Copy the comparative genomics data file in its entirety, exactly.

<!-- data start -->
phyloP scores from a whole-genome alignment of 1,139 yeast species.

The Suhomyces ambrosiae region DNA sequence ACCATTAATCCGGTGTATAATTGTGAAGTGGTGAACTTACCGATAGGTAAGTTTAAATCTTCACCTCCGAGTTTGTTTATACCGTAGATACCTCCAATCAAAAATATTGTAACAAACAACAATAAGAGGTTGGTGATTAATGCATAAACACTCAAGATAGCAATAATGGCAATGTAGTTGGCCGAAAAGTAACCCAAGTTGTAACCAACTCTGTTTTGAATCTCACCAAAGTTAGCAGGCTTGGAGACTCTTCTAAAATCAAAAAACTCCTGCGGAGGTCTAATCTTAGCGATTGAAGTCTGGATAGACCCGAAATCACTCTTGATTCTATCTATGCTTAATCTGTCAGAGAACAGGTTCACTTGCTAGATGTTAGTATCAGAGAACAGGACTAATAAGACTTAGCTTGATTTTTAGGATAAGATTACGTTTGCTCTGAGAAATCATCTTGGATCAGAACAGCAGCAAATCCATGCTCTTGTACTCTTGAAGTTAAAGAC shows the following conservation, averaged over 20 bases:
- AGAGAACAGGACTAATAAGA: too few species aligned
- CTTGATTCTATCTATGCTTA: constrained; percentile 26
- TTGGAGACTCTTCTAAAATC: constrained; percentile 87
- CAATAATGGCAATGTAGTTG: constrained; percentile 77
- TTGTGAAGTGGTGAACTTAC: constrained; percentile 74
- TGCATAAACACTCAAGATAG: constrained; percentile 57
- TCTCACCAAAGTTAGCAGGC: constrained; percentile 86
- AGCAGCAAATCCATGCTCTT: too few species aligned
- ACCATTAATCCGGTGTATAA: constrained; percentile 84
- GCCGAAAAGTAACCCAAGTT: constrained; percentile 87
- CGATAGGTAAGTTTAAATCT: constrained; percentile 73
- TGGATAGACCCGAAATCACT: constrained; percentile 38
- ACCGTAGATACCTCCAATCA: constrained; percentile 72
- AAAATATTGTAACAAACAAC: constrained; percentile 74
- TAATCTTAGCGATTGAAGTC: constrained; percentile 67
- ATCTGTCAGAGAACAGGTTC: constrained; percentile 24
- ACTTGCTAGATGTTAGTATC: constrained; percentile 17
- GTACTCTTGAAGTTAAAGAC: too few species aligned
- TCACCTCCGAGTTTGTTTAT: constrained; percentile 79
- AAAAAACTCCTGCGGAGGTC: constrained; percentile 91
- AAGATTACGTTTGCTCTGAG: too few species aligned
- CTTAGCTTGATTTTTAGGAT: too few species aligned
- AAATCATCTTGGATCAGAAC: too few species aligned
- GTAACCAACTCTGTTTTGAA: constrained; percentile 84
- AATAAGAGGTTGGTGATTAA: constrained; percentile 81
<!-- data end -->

phyloP scores from a whole-genome alignment of 1,139 yeast species.

The Suhomyces ambrosiae region DNA sequence ACCATTAATCCGGTGTATAATTGTGAAGTGGTGAACTTACCGATAGGTAAGTTTAAATCTTCACCTCCGAGTTTGTTTATACCGTAGATACCTCCAATCAAAAATATTGTAACAAACAACAATAAGAGGTTGGTGATTAATGCATAAACACTCAAGATAGCAATAATGGCAATGTAGTTGGCCGAAAAGTAACCCAAGTTGTAACCAACTCTGTTTTGAATCTCACCAAAGTTAGCAGGCTTGGAGACTCTTCTAAAATCAAAAAACTCCTGCGGAGGTCTAATCTTAGCGATTGAAGTCTGGATAGACCCGAAATCACTCTTGATTCTATCTATGCTTAATCTGTCAGAGAACAGGTTCACTTGCTAGATGTTAGTATCAGAGAACAGGACTAATAAGACTTAGCTTGATTTTTAGGATAAGATTACGTTTGCTCTGAGAAATCATCTTGGATCAGAACAGCAGCAAATCCATGCTCTTGTACTCTTGAAGTTAAAGAC shows the following conservation, averaged over 20 bases:
- AGAGAACAGGACTAATAAGA: too few species aligned
- CTTGATTCTATCTATGCTTA: constrained; percentile 26
- TTGGAGACTCTTCTAAAATC: constrained; percentile 87
- CAATAATGGCAATGTAGTTG: constrained; percentile 77
- TTGTGAAGTGGTGAACTTAC: constrained; percentile 74
- TGCATAAACACTCAAGATAG: constrained; percentile 57
- TCTCACCAAAGTTAGCAGGC: constrained; percentile 86
- AGCAGCAAATCCATGCTCTT: too few species aligned
- ACCATTAATCCGGTGTATAA: constrained; percentile 84
- GCCGAAAAGTAACCCAAGTT: constrained; percentile 87
- CGATAGGTAAGTTTAAATCT: constrained; percentile 73
- TGGATAGACCCGAAATCACT: constrained; percentile 38
- ACCGTAGATACCTCCAATCA: constrained; percentile 72
- AAAATATTGTAACAAACAAC: constrained; percentile 74
- TAATCTTAGCGATTGAAGTC: constrained; percentile 67
- ATCTGTCAGAGAACAGGTTC: constrained; percentile 24
- ACTTGCTAGATGTTAGTATC: constrained; percentile 17
- GTACTCTTGAAGTTAAAGAC: too few species aligned
- TCACCTCCGAGTTTGTTTAT: constrained; percentile 79
- AAAAAACTCCTGCGGAGGTC: constrained; percentile 91
- AAGATTACGTTTGCTCTGAG: too few species aligned
- CTTAGCTTGATTTTTAGGAT: too few species aligned
- AAATCATCTTGGATCAGAAC: too few species aligned
- GTAACCAACTCTGTTTTGAA: constrained; percentile 84
- AATAAGAGGTTGGTGATTAA: constrained; percentile 81